How Many Is Too Many?

Some people think that number is one and you should always substitute at least a ternary for any single if statements. I don't take that staunch of an approach, but I want to highlight some ways to escape common if/else spaghetti code.

I believe a lot of developers fall into the if/else trap so easily, not because of the complexity of other solutions, but because it follows such a natural language pattern:
if something do this, else do this instead.

Wait, What's a Ternary?

A ternary isn't a revolutionary difference from an if/else as they're both conditional operations, but a ternary does return a value so it can be used directly in an assignment.

				const greaterThanFive = (8 > 5) ? 'yep' : 'nope';

				console.log(greaterThanFive); // 'yep'

The basic pattern is just a condition, one value to return if truthy, and one value to return if falsy.

				(condition) ? isTruthy : isFalsy

An alternative to If/Else

Let's start with a scenario and walk through examples of different solutions.

We'll be taking colors from user input and need to turn them into some preset color codes to match so we can change our background color. So we'll check for strings of color names and set our color code if we have a match.

				const setBackgroundColor = (colorName) => {
					let colorCode = '';
					if(colorName === 'blue') {
						colorCode = '#2196F3';
					} else if(colorName === 'green') {
						colorCode = '#4CAF50';
					} else if(colorName === 'orange') {
						colorCode = '#FF9800';
					} else if(colorName === 'pink') {
						colorCode = '#E91E63';
					} else {
						colorCode = '#F44336';
					}; = colorCode;

This if/else gets the job done. But we're saddled with a lot of repetitive logic comparing colorName and repetitive assignment of colorCode.


Now we could more appropriately change this into a switch statement. It better fits the concept of what we're trying to do; We have several cases of strings we want to match, and a default if none of our cases match.

				const setBackgroundColor = (colorName) => {
					let colorCode = '';
					switch(colorName) {
						case 'blue':
							colorCode = '#2196F3';
						case 'green':
							colorCode = '#4CAF50';
						case 'orange':
							colorCode = '#FF9800';
						case 'pink':
							colorCode = '#E91E63';
							colorCode = '#f44336';
					}; = colorCode;

But a switch still comes with a lot of boilerplate and repetitive code we could do without.

Lookup Table

So what are we really trying to accomplish here? We need to assign color codes in hex to color names, so let's create an object that holds color names as keys, and color codes as values. Then we can look up our color code by its color name by using object[key]. And we need a default value, so a short ternary that returns the default if no key is found will do so all while making the default part of our object.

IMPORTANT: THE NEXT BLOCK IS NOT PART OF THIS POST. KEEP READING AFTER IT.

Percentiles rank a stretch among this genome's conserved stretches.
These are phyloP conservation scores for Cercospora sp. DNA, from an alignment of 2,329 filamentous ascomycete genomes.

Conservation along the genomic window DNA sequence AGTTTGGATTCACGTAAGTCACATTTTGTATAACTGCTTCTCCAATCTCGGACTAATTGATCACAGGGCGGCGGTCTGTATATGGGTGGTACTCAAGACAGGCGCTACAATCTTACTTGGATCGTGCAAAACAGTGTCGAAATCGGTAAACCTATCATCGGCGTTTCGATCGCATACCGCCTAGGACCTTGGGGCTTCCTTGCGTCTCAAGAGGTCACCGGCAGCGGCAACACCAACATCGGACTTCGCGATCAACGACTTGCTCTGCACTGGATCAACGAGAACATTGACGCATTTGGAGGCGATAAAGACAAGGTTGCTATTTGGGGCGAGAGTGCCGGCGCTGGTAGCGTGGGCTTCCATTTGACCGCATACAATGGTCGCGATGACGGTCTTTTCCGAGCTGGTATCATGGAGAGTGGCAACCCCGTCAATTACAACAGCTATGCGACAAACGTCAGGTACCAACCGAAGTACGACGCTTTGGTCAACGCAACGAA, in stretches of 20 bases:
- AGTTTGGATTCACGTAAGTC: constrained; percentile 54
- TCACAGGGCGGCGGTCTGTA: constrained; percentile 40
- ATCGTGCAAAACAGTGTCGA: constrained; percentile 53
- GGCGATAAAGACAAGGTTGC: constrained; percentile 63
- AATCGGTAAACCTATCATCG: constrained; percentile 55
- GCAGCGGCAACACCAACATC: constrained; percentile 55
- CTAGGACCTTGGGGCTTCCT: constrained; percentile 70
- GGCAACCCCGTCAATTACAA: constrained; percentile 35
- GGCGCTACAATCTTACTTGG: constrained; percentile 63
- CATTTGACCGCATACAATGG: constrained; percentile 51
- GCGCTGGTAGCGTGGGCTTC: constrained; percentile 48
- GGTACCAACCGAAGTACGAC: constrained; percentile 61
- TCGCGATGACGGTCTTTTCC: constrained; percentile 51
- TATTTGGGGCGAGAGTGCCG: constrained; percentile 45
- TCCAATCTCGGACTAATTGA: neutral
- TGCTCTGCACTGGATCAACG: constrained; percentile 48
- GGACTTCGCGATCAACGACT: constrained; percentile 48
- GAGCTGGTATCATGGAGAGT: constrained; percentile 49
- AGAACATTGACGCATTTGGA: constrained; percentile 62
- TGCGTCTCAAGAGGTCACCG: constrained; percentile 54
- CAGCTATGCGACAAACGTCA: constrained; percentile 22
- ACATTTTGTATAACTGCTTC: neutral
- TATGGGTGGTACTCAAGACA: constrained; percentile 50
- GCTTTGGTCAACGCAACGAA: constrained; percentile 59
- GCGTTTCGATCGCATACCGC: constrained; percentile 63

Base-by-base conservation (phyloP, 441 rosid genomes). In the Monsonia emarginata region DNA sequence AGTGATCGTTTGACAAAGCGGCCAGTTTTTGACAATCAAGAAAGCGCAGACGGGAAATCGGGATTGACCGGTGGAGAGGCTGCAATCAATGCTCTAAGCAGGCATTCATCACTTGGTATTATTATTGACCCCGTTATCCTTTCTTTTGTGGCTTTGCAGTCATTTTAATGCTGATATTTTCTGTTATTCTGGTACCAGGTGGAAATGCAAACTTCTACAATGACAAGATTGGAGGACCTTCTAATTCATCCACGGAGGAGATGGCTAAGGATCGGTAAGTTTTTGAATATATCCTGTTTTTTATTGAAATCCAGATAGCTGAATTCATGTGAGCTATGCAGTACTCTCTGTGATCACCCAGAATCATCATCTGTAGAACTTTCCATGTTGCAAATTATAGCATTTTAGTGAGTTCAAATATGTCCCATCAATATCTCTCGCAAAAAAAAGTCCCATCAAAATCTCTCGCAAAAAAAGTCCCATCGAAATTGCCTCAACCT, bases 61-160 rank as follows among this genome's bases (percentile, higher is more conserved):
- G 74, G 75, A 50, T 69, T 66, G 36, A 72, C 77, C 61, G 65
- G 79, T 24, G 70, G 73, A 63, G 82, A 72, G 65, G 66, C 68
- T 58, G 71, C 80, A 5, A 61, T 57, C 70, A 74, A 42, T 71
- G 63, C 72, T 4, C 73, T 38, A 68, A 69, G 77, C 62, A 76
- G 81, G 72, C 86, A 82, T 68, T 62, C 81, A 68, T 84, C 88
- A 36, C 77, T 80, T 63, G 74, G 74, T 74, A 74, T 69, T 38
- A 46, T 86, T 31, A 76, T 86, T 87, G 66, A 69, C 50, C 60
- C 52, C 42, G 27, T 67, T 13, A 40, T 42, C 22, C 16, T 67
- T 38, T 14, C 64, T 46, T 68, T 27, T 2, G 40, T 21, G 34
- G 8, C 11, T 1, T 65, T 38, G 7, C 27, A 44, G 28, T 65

const colorCodes = {
					'blue'   : '#2196F3',
					'green'  : '#4CAF50',
					'orange' : '#FF9800',
					'pink'   : '#E91E63',
					'default': '#F44336'

				const setBackgroundColor = (colorName) => { = colorCodes[colorName] 
						? colorCodes[colorName] 
						: colorCodes['default'];

Now we have a lookup table that neatly lays out our inputs and possible outputs.

This isn't about a miraculous 'lines of code' (LOC) reduction (we went from 15 to 20 to 12.) In fact, some of these solutions may increase your LOC, but we've increased maintainability, legibility, and actually reduced complexity by only having one logic check for a default fallback.

Trade Logic For Data

The most important accomplishment of using a lookup table over an if/else or switch is that we've turned multiple instances of comparative logic into data. The code is more expressive; it shows the logic as an operation. The code is more testable; the logic has been reduced. And our comparisons are more maintainable; they're consolidated as pure data.

Let's reduce five comparative logic operations to one and transform our values into data.

Scenario: we need to convert grade percentages into their letter grade equivalent.

An if/else is simple enough; we check from top down if the grade is higher or equal than what's needed to match the letter grade.

				const getLetterGrade = (gradeAsPercent) => {
					if(gradeAsPercent >= 90) {
						return "A";
					} else if(gradeAsPercent >= 80) {
						return "B";
					} else if(gradeAsPercent >= 70) {
						return "C";
					} else if(gradeAsPercent >= 60) {
						return "D";
					} else {
						return "F"

But we're repeating the same logic operation over and over.

So let's extract our data into an array (to retain order) and represent each grade possibility as an object. Now we only have to do one >= comparison on our objects and find the first in our array that matches.

				const gradeChart = [
					{minpercent: 90, letter: 'A'},
					{minpercent: 80, letter: 'B'},
					{minpercent: 70, letter: 'C'},
					{minpercent: 60, letter: 'D'},
					{minpercent: 0,  letter: 'F'}

				const getLetterGrade = (gradeAsPercent) => {
					const grade = gradeChart.find( 
						(grade) => gradeAsPercent >= grade.minpercent 
					return grade.letter;

Start Imagining Your Comparisons As Data

When you need to compare or "check" values it's natural to reach for the if/else so you can verbally step through the problem. But next time try to think of how your values can be represented as data and your logic reduced to interpret that data.

Your code will end up being more readable, maintainable, and purposeful in its intent with a clear separation of the concepts it represents. All of the code examples here function, but the right approach can turn It Works™ Code into 'great to work with' code.